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Jun 11, 2019

How Did Markets do Today Tuesday 11, June 2019 By CNBC IN Asia, Europe, and US

                                                                              ASIA


Shares in China jump on news of boost to infrastructure investment

Eustance Huang



Shares in mainland China surged on Tuesday, as a signal of an infrastructure boost from Beijing outweighed comments from U.S. President Donald Trump on the ongoing trade war between the two economic powerhouses.
The Shanghai composite rose 2.58% to close at about 2,925.72 and the Shenzhen component jumped 3.74% to finish its trading day at 9,037.67. The Shenzhen component soared 3.708% to close at 1,538.23. The CSI 300, which tracks the largest companies on the mainland, also gained 3.01% to close at approximately 3,719.28.
The moves on the mainland came after state news agency Xinhua reported Monday that China would enable local governments to use special bonds to finance certain investment projects, citing a “notice on local government bonds.”
Over in Hong Kong, the Hang Seng index added 0.83%, as of its final hour of trading. Hong Kong-listed shares of China Construction Bank rose 1.43%.
Elsewhere, Japan’s Nikkei 225 close 0.33% higher to close at 21,204.28, while the Topix index added 0.54% to finish its trading day at 1,561.32. South Korea’s Kospi rose 0.59% to close at 2,111.81 as shares of LG Electronics soared 6.03%.
Over in Australia, shares traded higher after returning from a holiday. The ASX 200 advanced 1.59% to close at 6,546.30 as most sectors saw gains.



Asia-Pacific Market Indexes Chart


TICKER COMPANY NAME PRICE CHANGE %CHANGE
NIKKEINikkei 225 IndexNIKKEI21204.280.000.00
HSIHang Seng IndexHSI27789.34210.700.76
ASX 200S&P/ASX 200ASX 2006546.300.000.00
SHANGHAIShanghaiSHANGHAI2925.7273.592.58
KOSPIKOSPI IndexKOSPI2111.810.000.00
CNBC 100CNBC 100 ASIA IDXCNBC 1007902.6568.890.88
Meanwhile, on the U.S.-China trade front, Trump told CNBC on Monday that China would have to make a deal with the U.S. “because they’re going to have to. ”
The U.S. president also confirmed that more tariffs on Chinese goods will kick into place should Chinese President Xi Jinping fail to attend the upcoming G-20 meeting. The president previously threatened to put levies on another $300 billion in Chinese goods if a trade agreement is not reached soon.
“The end of month G20 meeting is gearing up to be another major ‘binary’ risk event that should keep markets very edgy in the coming days and weeks. It also complicates the (Federal Open Market Committee) meeting next week where the Fed has (to) decide whether downside risks to US growth justify an immediate shift to a formal easing bias,” Ray Attrill, head of foreign exchange strategy at National Australia Bank, wrote in a morning note.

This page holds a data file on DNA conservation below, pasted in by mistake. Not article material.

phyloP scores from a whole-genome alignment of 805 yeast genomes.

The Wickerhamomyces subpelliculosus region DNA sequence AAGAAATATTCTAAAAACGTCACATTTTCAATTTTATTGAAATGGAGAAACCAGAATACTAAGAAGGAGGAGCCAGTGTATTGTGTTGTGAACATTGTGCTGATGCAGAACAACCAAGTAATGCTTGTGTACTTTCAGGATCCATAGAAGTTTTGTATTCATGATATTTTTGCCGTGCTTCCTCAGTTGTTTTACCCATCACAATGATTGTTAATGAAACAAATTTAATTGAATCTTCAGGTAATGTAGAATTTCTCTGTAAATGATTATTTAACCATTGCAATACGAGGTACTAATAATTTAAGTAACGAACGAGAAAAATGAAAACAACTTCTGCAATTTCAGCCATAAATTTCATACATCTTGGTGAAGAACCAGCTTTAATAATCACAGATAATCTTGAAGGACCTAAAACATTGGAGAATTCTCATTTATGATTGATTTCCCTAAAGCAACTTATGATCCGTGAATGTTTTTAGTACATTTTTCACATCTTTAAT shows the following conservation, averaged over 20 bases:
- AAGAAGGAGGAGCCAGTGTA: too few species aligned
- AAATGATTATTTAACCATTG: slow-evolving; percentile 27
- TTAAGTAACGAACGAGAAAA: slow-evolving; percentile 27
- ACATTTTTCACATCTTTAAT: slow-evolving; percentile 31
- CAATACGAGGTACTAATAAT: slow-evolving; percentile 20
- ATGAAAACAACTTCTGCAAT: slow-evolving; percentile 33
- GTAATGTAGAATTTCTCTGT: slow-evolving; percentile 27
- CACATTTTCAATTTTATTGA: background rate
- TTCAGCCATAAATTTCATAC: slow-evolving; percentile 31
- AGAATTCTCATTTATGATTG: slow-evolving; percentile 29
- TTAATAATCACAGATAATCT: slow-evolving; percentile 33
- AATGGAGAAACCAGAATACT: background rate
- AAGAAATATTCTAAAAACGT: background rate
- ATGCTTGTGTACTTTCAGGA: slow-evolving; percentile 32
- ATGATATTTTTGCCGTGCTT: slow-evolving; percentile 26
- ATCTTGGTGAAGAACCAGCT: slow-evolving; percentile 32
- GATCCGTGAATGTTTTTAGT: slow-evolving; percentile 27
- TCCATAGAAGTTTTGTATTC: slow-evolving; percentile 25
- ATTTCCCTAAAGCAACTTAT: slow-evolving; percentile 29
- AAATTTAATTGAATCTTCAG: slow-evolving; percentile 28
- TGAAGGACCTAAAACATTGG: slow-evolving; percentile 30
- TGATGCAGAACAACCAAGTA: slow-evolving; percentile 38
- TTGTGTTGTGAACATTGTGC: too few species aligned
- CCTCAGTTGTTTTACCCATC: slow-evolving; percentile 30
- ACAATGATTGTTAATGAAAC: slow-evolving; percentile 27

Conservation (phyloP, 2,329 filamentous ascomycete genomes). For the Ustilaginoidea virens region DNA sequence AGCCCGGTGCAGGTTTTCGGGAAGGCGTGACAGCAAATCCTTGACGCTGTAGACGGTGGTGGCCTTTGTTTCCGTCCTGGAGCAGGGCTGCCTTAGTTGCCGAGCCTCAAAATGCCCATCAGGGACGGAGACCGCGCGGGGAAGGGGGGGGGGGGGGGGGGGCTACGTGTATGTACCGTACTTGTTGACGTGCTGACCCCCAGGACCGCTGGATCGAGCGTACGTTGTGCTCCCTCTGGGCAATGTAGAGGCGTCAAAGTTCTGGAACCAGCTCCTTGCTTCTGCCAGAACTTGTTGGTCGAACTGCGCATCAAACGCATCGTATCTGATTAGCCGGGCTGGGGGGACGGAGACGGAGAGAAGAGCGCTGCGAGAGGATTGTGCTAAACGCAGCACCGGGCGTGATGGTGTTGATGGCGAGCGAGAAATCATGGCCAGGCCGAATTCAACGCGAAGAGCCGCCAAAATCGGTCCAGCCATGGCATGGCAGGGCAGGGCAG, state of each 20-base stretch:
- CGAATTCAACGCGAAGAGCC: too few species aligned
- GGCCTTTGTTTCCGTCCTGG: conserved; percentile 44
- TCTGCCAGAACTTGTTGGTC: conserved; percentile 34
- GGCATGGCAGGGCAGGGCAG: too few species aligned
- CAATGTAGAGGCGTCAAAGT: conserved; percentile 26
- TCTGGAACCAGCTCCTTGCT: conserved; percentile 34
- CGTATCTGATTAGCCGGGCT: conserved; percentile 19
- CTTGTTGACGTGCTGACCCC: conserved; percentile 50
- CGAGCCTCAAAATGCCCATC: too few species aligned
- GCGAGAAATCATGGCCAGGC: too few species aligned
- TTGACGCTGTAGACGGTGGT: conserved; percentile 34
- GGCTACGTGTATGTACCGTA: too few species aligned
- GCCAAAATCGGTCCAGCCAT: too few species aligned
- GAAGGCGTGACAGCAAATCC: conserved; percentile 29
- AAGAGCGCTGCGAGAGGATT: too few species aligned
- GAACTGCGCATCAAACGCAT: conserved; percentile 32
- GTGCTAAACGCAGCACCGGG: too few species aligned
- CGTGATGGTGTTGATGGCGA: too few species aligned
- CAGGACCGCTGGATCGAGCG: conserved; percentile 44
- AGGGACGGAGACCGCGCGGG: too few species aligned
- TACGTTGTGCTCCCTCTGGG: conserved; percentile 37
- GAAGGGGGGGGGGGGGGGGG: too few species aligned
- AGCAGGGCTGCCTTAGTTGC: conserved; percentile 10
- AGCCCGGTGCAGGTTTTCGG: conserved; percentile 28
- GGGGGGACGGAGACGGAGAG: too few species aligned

“It doesn’t feel (like) the needle has moved a whole lot since June of 2018” as the accusations and measures from the U.S. “remain the same,” Taimur Baig, managing director and chief economist at Singapore’s DBS Bank, told CNBC’s “Squawk Box” on Tuesday.
“There probably is some sort of a method to this gambit, if you will, but I fail to see it because so far it seems like the sort of rhetoric that is coming out of the White House is going to make it impossible for a trade deal to be achieved,” Baig said.
Last week, Federal Reserve Chairman Jerome Powell said the U.S. central bank will “act as appropriate to sustain the expansion” after “closely monitoring” the impact of developments surrounding “trade negotiations and other matters.”
The U.S. dollar index, which tracks the greenback against a basket of its peers, was at 96.751 following an earlier low of 96.728.
The Japanese yen traded at 108.55 against the dollar after seeing an earlier high of 108.34, while the Australian dollar changed hands at $0.6958 after its decline from levels above $0.7000 in the previous session.
Oil prices were higher in the afternoon of Asian trading hours, with international benchmark Brent crude futures edging up 0.61% to $62.67 per barrel and U.S. crude futures gaining 1.09% to $53.84 per barrel.
— CNBC’s Michael Sheetz contributed to this report.

                                                                            
                                                                           EUROPE


European stocks close higher despite renewed trade tariff threats

Elliot Smith



European stocks traded higher Tuesday after U.S. President Donald Trump told CNBC that immediate tariffs would be imposed on a further $300 billion of Chinese goods if President Xi does not attend this month’s G-20 meeting.
The pan-European Stoxx 600 closed provisionally up 0.72% during the session, basic resources jumping 2.8% while autos also climbed 1.7%, with most sectors trading in positive territory.



European Markets: FTSE, GDAXI, FCHI, IBEX

Trump is set to meet with Xi at the G-20 summit, which is scheduled for June 28-29 in Osaka, Japan. The leaders of 19 nations and the European Union are expected to attend, as trade tensions approach boiling point worldwide.